Books to change who you are

In Today’s Blog

  1. A Reading Plan
  2. A year of reading an author named Alma

At medium.com, Jon Westenberg offers a one-year reading plan to “transform who you are, what you do & how you do it.” 

It’s an intriguing idea and well worth checking out (link below) and it inspired me to offer my own reading plan.

Month 1: Transcending loss

Tigana, by Guy Gavriel Kay: I don’t know how this man knows what it means to *lose a country* but he does, he viscerally does, and this book rips my heart out every time I re-read it and I re-read it regularly.

There are many ways to fight against this loss and the entire book is a kind of poetry of courage and endurance and never giving up. And then there is Dianora – the tragic, transcendent Dianora who is one of the most memorable characters ever to grace any novel.

Month 2: Laughter

Three Men in A Boat by Jerome K Jerom: I challenge anyone to read this book without laughing out loud at least once – and for me, at least, it cemented the reasons why I don’t EVER want to go camping (and yes I am laughing again just thinking about it)

Month 3: Rising to your gifts

Born to Run by Christopher McDougall

One of those books which came out of nowhere and totally captivated me – a lost tribe of super-runners, and the most engrossing race you’ve never heard about.

Month 4: A bit of history

Bridge on the Drina by Ivo Andric: For people like me who have roots in in the real-world history in which this novel takes place, it is riveting and heartbreaking. Even if it’s not your personal history, this novel by a Nobel Literature Prize winning author can leave you gasping. It is a tragedy. It is a determination to endure. It is a living thing with a beating heart.

Month 5: Through a glass darkly

Neverwhere by Neil Gaiman: It is a gift to be able to take something utterly UTTERLY familiar and recast it in a shape that makes it utterly UTTERLY strange. You go along on that journey believing every step of the way, or at the very least wanting to. I think this is the first Gaiman book I ever read, and I have read most everything the man has ever written purely on the strength of it.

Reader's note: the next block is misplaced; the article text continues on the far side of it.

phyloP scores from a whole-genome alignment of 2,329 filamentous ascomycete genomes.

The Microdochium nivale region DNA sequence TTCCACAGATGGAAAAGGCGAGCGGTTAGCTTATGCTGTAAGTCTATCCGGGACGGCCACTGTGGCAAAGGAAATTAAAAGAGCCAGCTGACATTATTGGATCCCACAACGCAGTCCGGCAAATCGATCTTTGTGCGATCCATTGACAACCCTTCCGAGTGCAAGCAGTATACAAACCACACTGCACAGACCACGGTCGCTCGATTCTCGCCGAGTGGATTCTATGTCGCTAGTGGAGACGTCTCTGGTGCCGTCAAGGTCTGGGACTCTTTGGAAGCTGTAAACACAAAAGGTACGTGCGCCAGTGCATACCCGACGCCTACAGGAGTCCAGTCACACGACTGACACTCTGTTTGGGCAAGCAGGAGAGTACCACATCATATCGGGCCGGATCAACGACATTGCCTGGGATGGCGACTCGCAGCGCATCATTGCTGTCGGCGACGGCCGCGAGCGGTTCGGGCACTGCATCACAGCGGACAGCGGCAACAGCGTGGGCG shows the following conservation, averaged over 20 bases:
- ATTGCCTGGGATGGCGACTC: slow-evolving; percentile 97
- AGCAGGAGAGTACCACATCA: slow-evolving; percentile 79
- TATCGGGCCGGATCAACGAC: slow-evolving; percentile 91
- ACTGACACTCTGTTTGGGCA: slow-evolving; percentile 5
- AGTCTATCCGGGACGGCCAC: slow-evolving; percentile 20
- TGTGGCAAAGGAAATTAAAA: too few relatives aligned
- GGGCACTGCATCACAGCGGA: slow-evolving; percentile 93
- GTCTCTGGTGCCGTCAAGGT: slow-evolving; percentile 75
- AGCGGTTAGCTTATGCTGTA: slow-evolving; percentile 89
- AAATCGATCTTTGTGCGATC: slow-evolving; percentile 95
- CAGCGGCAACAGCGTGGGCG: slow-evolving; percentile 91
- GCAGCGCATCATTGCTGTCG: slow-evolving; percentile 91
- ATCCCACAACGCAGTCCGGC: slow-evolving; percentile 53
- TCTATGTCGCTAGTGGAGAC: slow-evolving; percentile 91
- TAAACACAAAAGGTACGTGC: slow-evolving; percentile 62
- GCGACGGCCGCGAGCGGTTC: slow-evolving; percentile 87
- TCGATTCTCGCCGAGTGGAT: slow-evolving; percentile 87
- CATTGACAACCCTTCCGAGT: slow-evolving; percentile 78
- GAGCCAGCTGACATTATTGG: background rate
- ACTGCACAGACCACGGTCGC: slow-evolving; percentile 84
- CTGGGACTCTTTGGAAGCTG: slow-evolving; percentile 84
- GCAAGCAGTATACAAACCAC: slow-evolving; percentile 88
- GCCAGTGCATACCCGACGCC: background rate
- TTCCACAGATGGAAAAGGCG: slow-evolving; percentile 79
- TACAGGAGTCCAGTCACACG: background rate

Month 6: Art

The Golden Key by Melanie Rawn, Jennifer Roberson, Kate Elliot: Because I am a fantasy writer, why not pick a fantasy book with art as the central theme? This particular book is a rich reinvention of what it means to give yourself to your art, BODY and soul. And how immensely magical art can be. It’s the kind of thing that can be iffy – a book with three authors, but this WORKS. And you’ll never look at a painting the same way again.

Month 7: Poetry month

Here I am not going to say “go read THIS ONE or THAT ONE.” Start with the ones you might have heard of, the “classics”, like, oh, I don’t know, Sonnets from the Portuguese or something (Elizabeth Barrett Browning). Then go learn a bit about the poet and see if you can fit the poetry to the person. You can find stuff by Emily Bronte which is every bit as wild as her novel; you can go more modern and search recent journals publishing people you may never have heard of. Get adventurous. And if at the end of the month you still don’t like poetry, you’ll really know why.

Month 8: Visual art in story

There’s a new graphic novel of Laurie Halse Anderson’s “Speak”. Or you could give manga a try. Go outside your comfort zone. Stories are sometimes told with the help of pictures.

Month 9 : Writers from another continent.

Make a point of reading at least one book by a writer who lives on a different continent from you, perhaps even one which you might never have visited. Go and find out about writers from Africa, from Asia (India, China, Japan…), from South America, from Europe from North America (if you aren’t based there!), Specifically try some which come in translation, from a language you do not speak. Learn to think the thoughts of someone who comes from a different world than you. Broaden your horizons, literally and metaphorically.

Month 10: Visit the past

Read a novel or two from a different century. The Twentieth, particularly the early Twentieth, perhaps; or (if you can handle it) even delve into the Nineteenth, or even before. People were very different back then. But if you know where we came from, perhaps it might become easier to start understanding where we might be going.

Month 11: Jump to the future – or the weird.